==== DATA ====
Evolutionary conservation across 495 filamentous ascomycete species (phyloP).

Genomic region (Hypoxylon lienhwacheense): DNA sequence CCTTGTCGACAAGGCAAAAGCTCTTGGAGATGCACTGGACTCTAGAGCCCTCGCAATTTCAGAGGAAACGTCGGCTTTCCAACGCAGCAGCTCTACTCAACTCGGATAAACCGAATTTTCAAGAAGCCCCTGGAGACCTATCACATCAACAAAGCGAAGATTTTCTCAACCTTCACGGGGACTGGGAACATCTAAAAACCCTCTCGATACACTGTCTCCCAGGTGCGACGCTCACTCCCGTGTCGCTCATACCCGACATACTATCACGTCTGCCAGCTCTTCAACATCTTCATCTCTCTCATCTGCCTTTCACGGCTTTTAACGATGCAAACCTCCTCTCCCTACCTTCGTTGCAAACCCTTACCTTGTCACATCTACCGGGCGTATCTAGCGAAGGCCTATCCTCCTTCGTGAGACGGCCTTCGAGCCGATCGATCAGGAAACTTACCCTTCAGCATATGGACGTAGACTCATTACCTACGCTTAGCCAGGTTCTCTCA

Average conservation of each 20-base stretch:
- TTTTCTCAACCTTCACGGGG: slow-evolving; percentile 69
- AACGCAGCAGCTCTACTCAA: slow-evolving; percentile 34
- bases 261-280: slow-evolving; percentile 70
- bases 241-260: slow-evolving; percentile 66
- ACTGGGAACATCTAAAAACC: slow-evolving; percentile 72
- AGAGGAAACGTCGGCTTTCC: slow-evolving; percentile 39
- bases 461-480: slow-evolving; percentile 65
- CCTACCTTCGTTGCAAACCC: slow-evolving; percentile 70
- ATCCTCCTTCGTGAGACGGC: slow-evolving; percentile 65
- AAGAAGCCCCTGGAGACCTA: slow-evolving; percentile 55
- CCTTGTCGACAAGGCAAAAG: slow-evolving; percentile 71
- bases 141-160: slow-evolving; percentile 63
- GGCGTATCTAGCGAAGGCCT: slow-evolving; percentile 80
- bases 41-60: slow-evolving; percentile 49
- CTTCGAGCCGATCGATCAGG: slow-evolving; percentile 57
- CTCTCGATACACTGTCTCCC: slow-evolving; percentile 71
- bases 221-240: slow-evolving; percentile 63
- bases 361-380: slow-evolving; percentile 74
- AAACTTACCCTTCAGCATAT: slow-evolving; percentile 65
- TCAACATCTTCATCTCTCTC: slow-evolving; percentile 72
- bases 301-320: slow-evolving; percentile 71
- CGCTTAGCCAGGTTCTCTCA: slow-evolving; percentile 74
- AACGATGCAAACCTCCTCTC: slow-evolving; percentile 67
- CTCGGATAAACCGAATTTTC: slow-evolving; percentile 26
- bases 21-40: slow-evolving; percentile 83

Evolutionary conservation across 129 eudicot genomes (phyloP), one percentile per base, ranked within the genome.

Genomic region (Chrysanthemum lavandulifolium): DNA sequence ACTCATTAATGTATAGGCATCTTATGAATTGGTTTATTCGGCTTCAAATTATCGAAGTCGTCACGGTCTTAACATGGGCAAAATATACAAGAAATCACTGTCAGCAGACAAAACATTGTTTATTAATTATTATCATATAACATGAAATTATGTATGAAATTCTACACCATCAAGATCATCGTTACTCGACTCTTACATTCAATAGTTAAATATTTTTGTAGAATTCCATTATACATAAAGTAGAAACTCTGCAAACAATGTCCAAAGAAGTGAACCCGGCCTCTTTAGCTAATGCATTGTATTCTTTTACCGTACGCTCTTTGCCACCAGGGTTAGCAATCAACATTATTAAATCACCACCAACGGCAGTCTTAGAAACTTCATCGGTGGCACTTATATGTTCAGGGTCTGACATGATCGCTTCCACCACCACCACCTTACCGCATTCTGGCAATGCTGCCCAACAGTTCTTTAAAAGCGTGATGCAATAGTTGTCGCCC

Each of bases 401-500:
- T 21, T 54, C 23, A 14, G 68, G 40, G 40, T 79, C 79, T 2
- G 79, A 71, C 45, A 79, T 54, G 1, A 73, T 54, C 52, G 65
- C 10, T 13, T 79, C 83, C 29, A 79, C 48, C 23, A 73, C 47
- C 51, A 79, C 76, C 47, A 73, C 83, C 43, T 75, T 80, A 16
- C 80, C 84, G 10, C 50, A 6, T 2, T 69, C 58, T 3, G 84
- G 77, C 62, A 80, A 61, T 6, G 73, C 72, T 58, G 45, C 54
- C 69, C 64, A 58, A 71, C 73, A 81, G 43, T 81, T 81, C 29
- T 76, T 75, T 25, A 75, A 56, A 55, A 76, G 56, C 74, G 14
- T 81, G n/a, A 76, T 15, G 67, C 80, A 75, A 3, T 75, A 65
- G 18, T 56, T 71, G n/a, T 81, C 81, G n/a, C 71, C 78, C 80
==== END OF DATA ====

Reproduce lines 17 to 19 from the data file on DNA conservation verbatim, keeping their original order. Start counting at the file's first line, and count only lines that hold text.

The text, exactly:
- bases 41-60: slow-evolving; percentile 49
- CTTCGAGCCGATCGATCAGG: slow-evolving; percentile 57
- CTCTCGATACACTGTCTCCC: slow-evolving; percentile 71